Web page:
Radioactive isotopes decay and re-form very quickly. Therefore, in order to facilitate the assessment of the stability of the isotope, scientists decided to consider the category of its half-life.
Not all readers can immediately understand what is meant by this concept. Let us define it. The half-life of the isotope is the time for which the conditional half of the taken substance ceases to exist.
This does not mean that the remainder of the connection will be destroyed in the same amount of time. With regard to this half, another category should be considered - the period of time for which its second part will disappear, that is, a quarter of the original quantity of matter. And this examination goes on and on. It can be assumed that it is simply impossible to calculate the time for the complete decay of the initial amount of a substance, since this process is practically infinite.
However, scientists, knowing the half-life, can determine what amount of substance existed at the beginning. These data are successfully used in related sciences.
In the modern scientific world, the concept of complete decay is practically not used. Concerning each isotope, it is customary to indicate its half-life, which varies from a few seconds to many billions of years. The smaller the half-life, the greater the radiation emanates from the substance and the higher its radioactivity.
Enrichment of minerals
In some branches of science and technology, the use of relatively large quantities of radioactive substances is considered mandatory. But in this case under natural conditions there are very few such connections.
It is known that isotopes are unrestricted variants of chemical elements. The number of them is measured by several percent of the most resistant species. That is why scientists need to carry out artificial enrichment of fossil materials.
During the years of research it was possible to learn that the decay of an isotope is accompanied by a chain reaction. The released neutrons of one substance begin to affect the other. As a result, heavy nuclei decay into lighter ones and new chemical elements are obtained.
This phenomenon was called the chain reaction, as a result of which it is possible to obtain more stable, but less common isotopes, which are subsequently used in the national economy.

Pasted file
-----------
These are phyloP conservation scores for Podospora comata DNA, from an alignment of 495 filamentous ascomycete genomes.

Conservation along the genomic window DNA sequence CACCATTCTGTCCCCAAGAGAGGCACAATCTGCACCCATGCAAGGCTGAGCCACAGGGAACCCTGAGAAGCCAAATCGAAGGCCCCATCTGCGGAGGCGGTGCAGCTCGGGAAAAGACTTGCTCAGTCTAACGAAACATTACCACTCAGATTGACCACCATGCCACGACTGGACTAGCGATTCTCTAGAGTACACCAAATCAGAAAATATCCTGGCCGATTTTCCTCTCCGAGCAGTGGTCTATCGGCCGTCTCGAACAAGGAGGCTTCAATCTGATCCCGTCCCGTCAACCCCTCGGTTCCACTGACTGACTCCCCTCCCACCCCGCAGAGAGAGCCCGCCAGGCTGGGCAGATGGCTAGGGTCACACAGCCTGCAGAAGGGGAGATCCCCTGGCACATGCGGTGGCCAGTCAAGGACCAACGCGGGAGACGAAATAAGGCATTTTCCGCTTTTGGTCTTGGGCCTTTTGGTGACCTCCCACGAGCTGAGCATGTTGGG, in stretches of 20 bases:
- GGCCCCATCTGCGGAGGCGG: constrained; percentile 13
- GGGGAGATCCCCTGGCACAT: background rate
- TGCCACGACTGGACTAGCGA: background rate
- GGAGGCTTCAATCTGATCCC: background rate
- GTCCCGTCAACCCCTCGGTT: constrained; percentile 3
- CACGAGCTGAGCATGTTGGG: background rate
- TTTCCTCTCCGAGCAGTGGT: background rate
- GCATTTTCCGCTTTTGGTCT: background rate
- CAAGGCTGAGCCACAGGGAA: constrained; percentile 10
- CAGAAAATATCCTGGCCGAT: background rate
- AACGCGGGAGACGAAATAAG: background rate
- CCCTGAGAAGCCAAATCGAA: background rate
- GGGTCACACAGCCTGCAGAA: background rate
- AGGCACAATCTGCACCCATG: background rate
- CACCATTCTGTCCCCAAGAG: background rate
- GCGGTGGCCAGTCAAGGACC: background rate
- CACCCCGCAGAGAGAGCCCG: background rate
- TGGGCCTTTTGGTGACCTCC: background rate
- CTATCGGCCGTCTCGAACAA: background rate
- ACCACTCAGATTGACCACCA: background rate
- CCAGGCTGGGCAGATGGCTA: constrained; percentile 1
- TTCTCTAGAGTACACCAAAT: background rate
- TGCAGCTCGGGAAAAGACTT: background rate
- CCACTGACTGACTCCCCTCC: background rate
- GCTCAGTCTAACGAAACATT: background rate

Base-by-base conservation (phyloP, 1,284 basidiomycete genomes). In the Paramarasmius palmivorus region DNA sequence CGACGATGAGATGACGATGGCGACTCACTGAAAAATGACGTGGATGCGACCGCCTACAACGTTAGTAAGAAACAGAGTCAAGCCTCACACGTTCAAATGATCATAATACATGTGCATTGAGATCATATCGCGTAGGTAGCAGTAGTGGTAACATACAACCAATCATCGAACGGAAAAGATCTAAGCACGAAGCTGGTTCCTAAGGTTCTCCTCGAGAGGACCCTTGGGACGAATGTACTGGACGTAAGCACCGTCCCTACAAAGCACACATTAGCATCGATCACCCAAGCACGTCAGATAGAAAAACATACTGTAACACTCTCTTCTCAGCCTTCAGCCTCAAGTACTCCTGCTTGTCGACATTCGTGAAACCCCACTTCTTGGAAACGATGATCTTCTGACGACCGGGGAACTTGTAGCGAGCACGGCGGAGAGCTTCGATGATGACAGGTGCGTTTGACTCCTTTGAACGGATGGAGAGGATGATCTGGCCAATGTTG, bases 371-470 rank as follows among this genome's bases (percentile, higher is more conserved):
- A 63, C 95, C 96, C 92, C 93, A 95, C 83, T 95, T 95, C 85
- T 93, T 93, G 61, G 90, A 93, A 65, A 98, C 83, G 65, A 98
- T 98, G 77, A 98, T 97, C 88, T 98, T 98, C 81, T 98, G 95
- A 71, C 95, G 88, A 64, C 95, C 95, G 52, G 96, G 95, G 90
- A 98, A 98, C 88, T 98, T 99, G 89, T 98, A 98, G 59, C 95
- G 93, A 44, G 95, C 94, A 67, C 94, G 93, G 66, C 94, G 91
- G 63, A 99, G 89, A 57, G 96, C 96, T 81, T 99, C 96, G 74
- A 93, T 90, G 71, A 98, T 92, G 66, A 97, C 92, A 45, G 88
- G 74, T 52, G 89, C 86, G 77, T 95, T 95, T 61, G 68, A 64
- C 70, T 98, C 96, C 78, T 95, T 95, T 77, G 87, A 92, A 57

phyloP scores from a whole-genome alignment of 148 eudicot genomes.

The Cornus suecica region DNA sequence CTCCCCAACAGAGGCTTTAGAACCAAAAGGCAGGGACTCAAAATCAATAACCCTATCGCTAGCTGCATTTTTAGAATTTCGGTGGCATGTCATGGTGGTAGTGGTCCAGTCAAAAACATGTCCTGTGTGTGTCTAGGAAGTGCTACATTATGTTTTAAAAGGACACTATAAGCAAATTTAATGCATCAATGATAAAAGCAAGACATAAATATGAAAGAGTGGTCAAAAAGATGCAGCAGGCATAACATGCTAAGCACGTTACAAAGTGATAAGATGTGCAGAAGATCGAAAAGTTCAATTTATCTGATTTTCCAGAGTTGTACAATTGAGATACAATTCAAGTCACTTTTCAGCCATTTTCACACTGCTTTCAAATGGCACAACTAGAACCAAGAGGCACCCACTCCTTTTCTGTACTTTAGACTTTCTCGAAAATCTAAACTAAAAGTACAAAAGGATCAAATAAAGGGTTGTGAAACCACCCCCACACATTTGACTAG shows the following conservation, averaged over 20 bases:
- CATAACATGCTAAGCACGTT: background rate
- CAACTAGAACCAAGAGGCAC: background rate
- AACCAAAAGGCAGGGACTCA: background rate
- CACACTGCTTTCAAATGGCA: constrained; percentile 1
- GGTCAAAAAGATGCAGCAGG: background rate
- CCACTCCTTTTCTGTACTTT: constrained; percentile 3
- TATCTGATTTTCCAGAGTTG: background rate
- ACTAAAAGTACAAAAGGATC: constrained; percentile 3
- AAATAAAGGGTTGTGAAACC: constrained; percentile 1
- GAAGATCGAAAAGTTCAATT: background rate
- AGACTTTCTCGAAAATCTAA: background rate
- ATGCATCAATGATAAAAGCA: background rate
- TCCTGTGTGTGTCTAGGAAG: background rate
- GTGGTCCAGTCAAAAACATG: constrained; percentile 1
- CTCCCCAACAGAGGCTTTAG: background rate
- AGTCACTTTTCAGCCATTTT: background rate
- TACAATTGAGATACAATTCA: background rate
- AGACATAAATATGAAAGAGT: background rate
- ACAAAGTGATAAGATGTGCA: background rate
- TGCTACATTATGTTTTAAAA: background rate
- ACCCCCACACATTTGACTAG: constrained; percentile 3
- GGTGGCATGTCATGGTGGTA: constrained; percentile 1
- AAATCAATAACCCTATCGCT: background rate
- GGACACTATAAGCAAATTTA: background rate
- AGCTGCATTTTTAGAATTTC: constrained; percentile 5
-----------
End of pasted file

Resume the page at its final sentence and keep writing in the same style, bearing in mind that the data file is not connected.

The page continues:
Application of Decay Energy
Also scientists have found out that during the decay of a radioactive isotope, a huge amount of free energy is released. Its amount is usually measured by the Curie unit, equal to the dividing time of 1 g radon-222 per 1 second. The higher this figure, the more energy is released.
This was the reason for developing ways to use free energy. Thus, nuclear reactors appeared, in which a radioactive isotope is placed. Most of the energy allocated to it is collected and converted into electricity. On the basis of these reactors, nuclear power plants are created that provide the cheapest electricity. Reduced versions of such reactors are put on self-propelled mechanisms. Given the danger of accidents, most often these machines are submarines. In case of reactor failure, the number of victims on the submarine will be easier to minimize.
Another very terrible option of using half-life energy is atomic bombs. During the Second World War, they were tested on humanity in the Japanese cities of Hiroshima and Nagasaki. The consequences were very sad. Therefore, in the world there is an agreement on the non-use of this dangerous weapon. At the same time, large states with a focus on militarization continue to continue research in this field. In addition, many of them secretly from the world community make atomic bombs, which are thousands of times more dangerous than those used in Japan.
Isotopes in medicine
For peaceful purposes, the decay of radioactive isotopes has been learned to use in medicine. By directing radiation to the affected area of the body, you can suspend the course of the disease or help the patient completely recover.
But more often radioactive isotopes are used for diagnostics. The thing is that their movement and the nature of the cluster are easiest to fix on the radiation that they produce. So, in the human body is introduced a certain non-hazardous amount of radioactive material, and according to the instruments, physicians observe how and where it will fall.
Thus, the diagnosis of the brain, the nature of cancerous tumors, the peculiarities of the glands of internal and external secretion are carried out.
Application in archeology
It is known that in living organisms there is always radioactive carbon-14, the half-decay of which is 5570 years. In addition, scientists know how much this element contains in the body before the time of his death. This means that all the spilled trees emit the same amount of radiation. With time, the intensity of radiation decreases.
This helps archaeologists determine how long the tree died, from which a galley or any other ship was built, and hence the very time of construction. This method of investigation was called the radioactive carbon analysis. Thanks to him, it is easier for scientists to establish a chronology of historical events.